We need language to communicate, yet its very construction is often a barrier to achieving that objective. I am not referring to languages from different countries here – simply how we speak to one another in a common language. It is the common framework through which to encode our thoughts and relay to others, but so often that framework falls short in conveying our true intentions. I have often been in meetings where there has been complete clarity of an argument formed in my mind, but when I’ve attempted an articulation it has not even scratched the surface of what I was seeking to achieve. This can be doubly frustrating when I’ve spent a while thinking about the issue and how best to say it to avoid any potential ambiguity, by which time the moment has passed and we’ve moved onto something else!
When I was at university, I dipped into a philosophical thought of what is termed deconstruction, as promoted by the philosopher Jacques Derrida. I say ‘dipped in’ deliberately. First, I was doing a law degree, so philosophy was only peripheral to my studies, but more to the point I picked up Derrida’s work on a number of occasions and rapidly put it down with the onset of a this-is-too-tough derived headache. His philosophy is much deeper than I can do justice to, but what I could glean from high level readings of his work (and Wikipedia!) and the notion that impressed me most was that language – particularly concerning concepts – can be hard stuff! It is not just the words, but in the spoken context it is also the intonation, the cultural background of the speaker, the accent and body language and, of course, that is just on the side of the speaker/encoder. Add into the mix how the information is decoded and interpreted by the listener, and it is a wonder that agreement can ever take place.
In the business context we use jargon to short-cut some of these issues. The language framework adjusts and assumes a level of knowledge and understanding by the audience of these short-cuts. In the world of investment, a large number of these short-cuts use Greek letters – alpha, beta, etc. I’ve often found it ironic that Greek letters are meant to make life easier and often their use is counter-productive; the assumption that everyone is on the same page is flawed.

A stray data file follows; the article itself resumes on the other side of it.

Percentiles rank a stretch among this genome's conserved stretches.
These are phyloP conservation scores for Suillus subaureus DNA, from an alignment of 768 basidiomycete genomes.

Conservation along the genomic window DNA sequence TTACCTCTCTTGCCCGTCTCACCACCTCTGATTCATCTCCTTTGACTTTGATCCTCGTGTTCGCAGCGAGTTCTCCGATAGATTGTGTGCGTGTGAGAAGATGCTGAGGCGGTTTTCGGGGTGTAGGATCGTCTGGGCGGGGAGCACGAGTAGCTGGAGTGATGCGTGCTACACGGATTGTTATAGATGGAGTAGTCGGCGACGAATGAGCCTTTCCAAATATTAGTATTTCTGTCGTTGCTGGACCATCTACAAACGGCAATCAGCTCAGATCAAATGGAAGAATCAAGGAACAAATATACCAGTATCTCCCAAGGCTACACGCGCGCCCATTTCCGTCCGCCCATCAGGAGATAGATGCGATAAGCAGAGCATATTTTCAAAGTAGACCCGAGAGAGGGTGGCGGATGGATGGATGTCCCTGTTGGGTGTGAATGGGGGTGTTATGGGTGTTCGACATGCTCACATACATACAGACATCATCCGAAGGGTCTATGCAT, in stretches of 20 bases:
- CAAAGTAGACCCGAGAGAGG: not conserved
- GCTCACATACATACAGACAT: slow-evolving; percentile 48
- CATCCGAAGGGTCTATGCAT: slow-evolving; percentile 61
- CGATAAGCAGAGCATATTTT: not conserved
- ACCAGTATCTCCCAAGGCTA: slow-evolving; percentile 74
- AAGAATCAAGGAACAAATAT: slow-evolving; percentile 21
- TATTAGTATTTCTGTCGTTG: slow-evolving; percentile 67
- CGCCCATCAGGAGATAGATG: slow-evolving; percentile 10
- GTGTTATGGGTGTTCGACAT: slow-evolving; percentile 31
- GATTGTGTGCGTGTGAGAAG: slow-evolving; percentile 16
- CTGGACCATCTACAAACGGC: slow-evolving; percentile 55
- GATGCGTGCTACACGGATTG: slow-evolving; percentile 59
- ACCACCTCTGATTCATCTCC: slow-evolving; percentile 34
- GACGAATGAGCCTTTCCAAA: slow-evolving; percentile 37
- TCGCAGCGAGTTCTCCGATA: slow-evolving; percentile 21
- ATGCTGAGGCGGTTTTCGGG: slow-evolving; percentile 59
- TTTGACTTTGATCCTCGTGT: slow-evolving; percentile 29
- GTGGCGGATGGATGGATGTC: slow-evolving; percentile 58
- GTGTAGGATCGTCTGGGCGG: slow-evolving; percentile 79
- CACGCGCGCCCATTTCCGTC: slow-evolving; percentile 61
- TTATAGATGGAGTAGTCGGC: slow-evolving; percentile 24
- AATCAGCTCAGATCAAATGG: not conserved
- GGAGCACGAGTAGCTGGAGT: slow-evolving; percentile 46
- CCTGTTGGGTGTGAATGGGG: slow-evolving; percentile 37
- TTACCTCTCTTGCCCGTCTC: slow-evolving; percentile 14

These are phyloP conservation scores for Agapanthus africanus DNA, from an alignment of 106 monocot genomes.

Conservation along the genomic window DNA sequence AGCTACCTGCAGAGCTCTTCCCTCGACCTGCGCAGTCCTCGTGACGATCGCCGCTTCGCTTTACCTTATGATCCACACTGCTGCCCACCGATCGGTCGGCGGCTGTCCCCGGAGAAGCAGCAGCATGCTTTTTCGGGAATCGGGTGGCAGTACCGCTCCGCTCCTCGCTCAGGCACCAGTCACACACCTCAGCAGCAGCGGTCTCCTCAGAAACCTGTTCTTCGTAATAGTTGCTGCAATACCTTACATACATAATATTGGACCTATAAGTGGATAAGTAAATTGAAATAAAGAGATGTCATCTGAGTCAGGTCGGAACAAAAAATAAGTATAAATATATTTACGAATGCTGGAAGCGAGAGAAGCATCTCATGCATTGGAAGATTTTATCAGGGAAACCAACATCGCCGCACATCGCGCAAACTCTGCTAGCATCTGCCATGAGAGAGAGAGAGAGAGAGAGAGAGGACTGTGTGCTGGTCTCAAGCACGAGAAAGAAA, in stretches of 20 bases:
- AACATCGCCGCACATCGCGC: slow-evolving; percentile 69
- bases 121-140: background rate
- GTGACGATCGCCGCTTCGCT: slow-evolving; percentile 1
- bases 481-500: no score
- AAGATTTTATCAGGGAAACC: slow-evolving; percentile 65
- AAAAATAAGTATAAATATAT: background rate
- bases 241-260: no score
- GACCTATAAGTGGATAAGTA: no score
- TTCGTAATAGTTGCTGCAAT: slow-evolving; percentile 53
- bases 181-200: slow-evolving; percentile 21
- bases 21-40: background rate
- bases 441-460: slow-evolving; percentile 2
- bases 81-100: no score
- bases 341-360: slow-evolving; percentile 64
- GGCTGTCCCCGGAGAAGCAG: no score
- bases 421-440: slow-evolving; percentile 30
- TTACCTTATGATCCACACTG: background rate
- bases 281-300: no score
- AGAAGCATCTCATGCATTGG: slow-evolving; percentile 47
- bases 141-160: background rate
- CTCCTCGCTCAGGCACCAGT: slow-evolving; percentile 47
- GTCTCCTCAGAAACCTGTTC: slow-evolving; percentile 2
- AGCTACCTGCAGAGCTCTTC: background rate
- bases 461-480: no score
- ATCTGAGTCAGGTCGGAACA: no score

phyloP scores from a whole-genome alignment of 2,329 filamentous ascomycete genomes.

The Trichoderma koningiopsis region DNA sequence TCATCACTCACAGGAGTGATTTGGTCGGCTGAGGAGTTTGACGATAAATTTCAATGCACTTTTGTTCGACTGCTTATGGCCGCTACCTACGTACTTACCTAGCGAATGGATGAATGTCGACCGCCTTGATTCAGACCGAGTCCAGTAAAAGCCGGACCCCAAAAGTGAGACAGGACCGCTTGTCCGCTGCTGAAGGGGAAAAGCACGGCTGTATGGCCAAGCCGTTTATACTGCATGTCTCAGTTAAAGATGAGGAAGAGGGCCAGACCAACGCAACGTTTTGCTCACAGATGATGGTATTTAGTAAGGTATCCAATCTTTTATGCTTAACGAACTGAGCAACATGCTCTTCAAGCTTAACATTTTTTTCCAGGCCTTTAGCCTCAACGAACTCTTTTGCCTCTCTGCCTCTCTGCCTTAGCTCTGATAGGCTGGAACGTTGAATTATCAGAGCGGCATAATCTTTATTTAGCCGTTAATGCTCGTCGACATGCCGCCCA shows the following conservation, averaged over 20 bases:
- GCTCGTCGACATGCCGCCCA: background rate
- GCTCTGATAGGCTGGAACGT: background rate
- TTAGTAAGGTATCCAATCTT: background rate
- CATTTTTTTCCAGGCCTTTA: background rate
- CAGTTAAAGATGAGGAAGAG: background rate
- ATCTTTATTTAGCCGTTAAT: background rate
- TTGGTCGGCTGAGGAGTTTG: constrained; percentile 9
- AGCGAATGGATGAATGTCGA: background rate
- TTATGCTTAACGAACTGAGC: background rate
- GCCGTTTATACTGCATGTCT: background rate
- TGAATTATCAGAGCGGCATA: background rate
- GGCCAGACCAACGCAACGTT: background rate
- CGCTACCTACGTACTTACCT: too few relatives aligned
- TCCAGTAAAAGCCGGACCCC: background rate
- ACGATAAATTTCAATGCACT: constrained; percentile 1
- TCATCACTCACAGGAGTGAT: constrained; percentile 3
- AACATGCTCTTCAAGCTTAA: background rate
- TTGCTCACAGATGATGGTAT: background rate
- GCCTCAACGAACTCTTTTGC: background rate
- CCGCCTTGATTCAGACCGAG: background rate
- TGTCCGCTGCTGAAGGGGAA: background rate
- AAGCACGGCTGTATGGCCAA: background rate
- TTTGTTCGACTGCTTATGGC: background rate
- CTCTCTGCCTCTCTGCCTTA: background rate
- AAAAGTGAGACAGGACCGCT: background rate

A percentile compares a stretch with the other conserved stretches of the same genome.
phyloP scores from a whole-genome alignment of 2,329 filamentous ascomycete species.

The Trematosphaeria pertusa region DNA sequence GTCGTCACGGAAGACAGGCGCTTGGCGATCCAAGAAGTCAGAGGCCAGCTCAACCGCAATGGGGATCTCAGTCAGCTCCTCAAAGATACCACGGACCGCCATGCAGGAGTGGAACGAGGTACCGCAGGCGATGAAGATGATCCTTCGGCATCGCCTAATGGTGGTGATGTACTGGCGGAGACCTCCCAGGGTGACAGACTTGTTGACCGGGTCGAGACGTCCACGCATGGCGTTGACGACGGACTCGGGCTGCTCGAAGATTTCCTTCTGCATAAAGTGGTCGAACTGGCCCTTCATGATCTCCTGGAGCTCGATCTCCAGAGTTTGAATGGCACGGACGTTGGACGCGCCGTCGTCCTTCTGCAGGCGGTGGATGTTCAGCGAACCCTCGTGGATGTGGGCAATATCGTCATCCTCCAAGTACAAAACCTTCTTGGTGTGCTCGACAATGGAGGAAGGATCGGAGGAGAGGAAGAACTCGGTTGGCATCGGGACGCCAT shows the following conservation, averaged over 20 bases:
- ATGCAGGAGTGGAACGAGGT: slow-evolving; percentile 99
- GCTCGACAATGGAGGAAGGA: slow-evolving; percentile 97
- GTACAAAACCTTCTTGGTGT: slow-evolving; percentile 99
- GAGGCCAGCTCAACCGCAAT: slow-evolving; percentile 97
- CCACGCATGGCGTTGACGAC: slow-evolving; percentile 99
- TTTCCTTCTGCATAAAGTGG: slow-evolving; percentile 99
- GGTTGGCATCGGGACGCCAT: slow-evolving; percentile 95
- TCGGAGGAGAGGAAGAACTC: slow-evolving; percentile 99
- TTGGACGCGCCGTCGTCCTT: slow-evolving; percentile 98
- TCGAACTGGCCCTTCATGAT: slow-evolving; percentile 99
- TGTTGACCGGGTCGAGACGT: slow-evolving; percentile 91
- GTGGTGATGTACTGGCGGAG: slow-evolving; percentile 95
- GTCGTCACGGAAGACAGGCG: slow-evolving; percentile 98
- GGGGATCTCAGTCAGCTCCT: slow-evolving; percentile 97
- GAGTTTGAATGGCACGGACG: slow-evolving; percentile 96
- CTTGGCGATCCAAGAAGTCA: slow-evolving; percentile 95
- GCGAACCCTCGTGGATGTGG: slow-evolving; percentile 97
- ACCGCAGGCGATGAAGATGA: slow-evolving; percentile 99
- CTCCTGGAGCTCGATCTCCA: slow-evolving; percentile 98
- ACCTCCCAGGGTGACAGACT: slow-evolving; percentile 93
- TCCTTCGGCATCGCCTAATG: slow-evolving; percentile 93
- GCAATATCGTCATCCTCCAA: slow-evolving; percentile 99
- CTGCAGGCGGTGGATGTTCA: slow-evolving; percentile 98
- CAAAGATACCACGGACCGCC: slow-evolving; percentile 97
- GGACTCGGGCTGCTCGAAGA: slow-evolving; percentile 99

I’ve mentioned in previous posts my involvement with a charity that has people with Down syndrome on the board and it was a recent meeting that prompted me to think and write about language. As a result of one of our ‘pause and reflect’ moments of the meeting I was asked to explain a process that we’re currently going through. Notwithstanding my being very conscious of simplifying my language, I was aware that virtually every word had a different meaning and, absent the context in which the words were spoken, could very easily be misinterpreted or plain misunderstood.
Fortunately one of our trustees adopts the role of ringing the jargon klaxon if we start to slip into complicated verbiage and we’re increasingly finding it useful to reset the discussion and take time out to explain. But is has also made us think about the construction of the agenda – we try and cram many items into an hour’s meeting. Rather we should limit the items and focus on better understanding and quality of discussion. Similarly, it has made us think about the substance of the discussion – do we all need to be involved with administrative type discussion?
We are certainly learning as we go to try and be more efficient and bring all of the group on the journey but going back to the Derrida summary – this is tough stuff. If anyone has some good suggestions, I would be a grateful recipient!